and later in the same lecture:
Before going into the practical part, we will take up one more intellectual question. So far the logic is tremendously rigorous. If man reasons, there is no place for him to stand until he comes to this, that there is but One Existence, that everything else is nothing. There is no other way left for rational mankind but to take this view. But how is it that what is infinite, ever perfect, ever blessed, Existence-Knowledge-Bliss Absolute, has come under these delusions? It is the same question that has been asked all the world over. In the vulgar form the question becomes, "How did sin come into this world?" This is the most vulgar and sensuous form of the question, and the other is the most philosophic form, but the answer is the same. The same question has been asked in various grades and fashions, but in its lower forms it finds no solution, because the stories of apples and serpents and women do not give the explanation. In that state, the question is childish, and so is the answer. But the question has assumed very high proportions now: "How did this illusion come?" And the answer is as fine. The answer is that we cannot expect any answer to an impossible question. The very question is impossible in terms. You have no right to ask that question. Why? What is perfection? That which is beyond time, space, and causation — that is perfect. Then you ask how the perfect became imperfect. In logical language the question may be put in this form: "How did that which is beyond causation become caused?" You contradict yourself. You first admit it is beyond causation, and then ask what causes it. This question can only be asked within the limits of causation. As far as time and space and causation extend, so far can this question be asked. But beyond that it will be nonsense to ask it, because the question is illogical. Within time, space, and causation it can never be answered, and what answer may lie beyond these limits can only be known when we have transcended them; therefore the wise will let this question rest. When a man is ill, he devotes himself to curing his disease without insisting that he must first learn how he came to have it.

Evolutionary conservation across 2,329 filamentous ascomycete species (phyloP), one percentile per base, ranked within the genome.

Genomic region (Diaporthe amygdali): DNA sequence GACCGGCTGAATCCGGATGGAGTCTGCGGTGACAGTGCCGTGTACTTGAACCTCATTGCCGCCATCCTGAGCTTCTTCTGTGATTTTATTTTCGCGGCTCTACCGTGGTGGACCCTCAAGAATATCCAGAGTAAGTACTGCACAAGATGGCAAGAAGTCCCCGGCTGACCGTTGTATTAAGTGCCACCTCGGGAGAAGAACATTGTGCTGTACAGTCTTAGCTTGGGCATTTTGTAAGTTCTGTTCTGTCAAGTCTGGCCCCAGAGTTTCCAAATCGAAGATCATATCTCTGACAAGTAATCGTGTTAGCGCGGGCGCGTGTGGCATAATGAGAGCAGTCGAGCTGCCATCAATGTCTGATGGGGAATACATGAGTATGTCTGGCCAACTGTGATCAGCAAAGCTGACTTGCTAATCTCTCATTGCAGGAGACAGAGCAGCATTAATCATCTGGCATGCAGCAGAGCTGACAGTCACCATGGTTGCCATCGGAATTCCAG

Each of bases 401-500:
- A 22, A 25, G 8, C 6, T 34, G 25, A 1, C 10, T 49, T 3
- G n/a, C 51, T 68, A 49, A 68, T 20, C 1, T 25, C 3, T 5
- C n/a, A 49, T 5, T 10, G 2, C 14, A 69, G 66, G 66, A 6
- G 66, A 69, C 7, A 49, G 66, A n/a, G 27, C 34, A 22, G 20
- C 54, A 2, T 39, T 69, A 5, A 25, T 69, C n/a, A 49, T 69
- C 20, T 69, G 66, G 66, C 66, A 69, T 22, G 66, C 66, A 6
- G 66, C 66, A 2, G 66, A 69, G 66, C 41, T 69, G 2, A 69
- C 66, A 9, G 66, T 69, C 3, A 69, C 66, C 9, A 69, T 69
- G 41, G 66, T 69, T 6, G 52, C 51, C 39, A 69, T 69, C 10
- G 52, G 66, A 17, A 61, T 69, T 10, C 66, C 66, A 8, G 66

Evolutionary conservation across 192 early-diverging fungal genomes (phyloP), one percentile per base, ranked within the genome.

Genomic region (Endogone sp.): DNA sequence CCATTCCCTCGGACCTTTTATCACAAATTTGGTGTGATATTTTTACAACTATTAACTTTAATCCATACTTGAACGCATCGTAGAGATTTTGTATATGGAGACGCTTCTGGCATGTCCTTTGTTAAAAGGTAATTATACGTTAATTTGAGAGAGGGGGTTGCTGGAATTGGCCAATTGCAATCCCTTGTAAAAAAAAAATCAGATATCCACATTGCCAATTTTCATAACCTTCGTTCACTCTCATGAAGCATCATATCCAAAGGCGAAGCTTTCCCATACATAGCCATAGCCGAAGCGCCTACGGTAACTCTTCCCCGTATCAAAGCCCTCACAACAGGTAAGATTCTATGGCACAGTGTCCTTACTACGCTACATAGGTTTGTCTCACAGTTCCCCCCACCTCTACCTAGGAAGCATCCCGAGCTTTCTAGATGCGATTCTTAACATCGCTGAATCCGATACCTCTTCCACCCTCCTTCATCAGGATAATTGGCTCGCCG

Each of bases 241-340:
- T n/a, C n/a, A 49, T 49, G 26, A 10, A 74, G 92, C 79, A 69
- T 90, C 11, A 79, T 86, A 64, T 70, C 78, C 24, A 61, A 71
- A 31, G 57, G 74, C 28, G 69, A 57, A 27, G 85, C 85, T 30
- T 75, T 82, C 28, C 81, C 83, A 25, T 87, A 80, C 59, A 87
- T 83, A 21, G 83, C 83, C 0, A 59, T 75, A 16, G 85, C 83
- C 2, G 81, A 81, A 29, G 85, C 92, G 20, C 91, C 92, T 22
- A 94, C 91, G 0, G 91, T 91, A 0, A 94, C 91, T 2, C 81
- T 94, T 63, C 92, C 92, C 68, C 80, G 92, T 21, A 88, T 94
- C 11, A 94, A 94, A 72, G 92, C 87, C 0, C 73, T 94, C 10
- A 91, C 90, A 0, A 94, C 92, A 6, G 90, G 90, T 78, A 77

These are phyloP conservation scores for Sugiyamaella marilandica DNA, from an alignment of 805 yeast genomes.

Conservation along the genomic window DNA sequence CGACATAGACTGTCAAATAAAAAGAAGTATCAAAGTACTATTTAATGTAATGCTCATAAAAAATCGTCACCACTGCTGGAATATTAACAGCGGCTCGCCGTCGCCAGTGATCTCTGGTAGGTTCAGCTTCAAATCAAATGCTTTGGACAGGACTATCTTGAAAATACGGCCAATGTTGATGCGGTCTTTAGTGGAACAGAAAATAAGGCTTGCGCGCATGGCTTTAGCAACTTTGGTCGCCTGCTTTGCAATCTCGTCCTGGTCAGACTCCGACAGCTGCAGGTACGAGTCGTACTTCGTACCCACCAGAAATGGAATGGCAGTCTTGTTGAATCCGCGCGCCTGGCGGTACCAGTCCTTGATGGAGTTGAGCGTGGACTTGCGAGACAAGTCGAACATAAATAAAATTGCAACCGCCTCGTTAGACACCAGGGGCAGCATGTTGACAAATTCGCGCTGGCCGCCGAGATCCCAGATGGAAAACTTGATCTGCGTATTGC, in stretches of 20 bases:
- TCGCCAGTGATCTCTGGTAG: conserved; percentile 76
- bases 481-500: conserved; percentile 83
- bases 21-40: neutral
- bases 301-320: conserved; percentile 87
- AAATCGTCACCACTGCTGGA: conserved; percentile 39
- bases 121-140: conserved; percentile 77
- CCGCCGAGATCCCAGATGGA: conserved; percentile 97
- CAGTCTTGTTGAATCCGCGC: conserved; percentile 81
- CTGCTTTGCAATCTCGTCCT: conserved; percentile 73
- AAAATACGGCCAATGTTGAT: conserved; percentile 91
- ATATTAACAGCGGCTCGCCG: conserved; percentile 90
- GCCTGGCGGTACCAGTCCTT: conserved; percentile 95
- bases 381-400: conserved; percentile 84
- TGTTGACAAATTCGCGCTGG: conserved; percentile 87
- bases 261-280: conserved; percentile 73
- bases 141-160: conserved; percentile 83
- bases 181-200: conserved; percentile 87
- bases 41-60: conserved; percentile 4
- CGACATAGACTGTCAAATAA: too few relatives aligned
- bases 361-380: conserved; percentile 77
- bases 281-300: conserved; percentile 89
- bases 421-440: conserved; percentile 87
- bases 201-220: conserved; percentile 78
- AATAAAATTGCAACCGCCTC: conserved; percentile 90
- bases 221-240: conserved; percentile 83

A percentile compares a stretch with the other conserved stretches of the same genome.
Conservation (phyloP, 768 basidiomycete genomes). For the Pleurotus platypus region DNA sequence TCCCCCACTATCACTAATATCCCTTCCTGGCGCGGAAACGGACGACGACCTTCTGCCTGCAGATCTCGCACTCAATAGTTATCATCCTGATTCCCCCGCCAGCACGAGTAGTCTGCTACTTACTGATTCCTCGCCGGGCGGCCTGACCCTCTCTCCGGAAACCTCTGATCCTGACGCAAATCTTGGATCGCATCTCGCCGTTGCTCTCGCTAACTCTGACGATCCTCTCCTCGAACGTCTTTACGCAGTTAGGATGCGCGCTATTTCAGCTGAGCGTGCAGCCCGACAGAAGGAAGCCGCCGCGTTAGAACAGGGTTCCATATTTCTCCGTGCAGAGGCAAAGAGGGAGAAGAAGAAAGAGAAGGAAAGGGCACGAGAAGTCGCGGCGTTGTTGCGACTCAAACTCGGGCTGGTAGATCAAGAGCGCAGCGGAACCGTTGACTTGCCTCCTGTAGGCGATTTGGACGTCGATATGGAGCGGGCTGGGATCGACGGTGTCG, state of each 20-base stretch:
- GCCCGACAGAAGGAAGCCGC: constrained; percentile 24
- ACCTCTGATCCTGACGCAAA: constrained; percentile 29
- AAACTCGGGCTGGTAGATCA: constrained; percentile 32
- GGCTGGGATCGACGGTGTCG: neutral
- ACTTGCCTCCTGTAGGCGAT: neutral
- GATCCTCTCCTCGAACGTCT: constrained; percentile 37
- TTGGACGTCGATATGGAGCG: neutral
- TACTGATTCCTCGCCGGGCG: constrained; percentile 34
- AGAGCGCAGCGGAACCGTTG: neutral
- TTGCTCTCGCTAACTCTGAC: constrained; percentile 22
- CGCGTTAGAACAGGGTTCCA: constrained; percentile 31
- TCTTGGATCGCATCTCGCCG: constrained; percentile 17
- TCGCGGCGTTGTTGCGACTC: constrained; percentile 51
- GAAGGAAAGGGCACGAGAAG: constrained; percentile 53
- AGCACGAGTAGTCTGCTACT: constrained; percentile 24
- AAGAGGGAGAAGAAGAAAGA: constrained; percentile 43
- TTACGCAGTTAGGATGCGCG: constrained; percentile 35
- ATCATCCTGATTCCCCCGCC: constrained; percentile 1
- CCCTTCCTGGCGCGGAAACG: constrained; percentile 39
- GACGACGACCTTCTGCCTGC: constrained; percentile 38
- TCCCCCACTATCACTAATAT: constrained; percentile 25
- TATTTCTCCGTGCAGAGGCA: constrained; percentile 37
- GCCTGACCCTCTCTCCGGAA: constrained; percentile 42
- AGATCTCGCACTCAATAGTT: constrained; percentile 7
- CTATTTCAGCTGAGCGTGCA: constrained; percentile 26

There is another form of this question, a little lower, but more practical and illustrative: What produced this delusion? Can any reality produce delusion? Certainly not. We see that one delusion produces another, and so on. It is delusion always that produces delusion. It is disease that produces disease, and not health that produces disease. The wave is the same thing as the water, the effect is the cause in another form. The effect is delusion, and therefore the cause must be delusion. What produced this delusion? Another delusion. And so on without beginning. The only question that remains for you to ask is: Does not this break your monism, because you get two existences in the universe, one yourself and the other the delusion? The answer is: Delusion cannot be called an existence. Thousands of dreams come into your life, but do not form any part of your life. Dreams come and go; they have no existence. To call delusion existence will be sophistry. Therefore there is only one individual existence in the universe, ever free, and ever blessed; and that is what you are. This is the last conclusion reached by the Advaitists.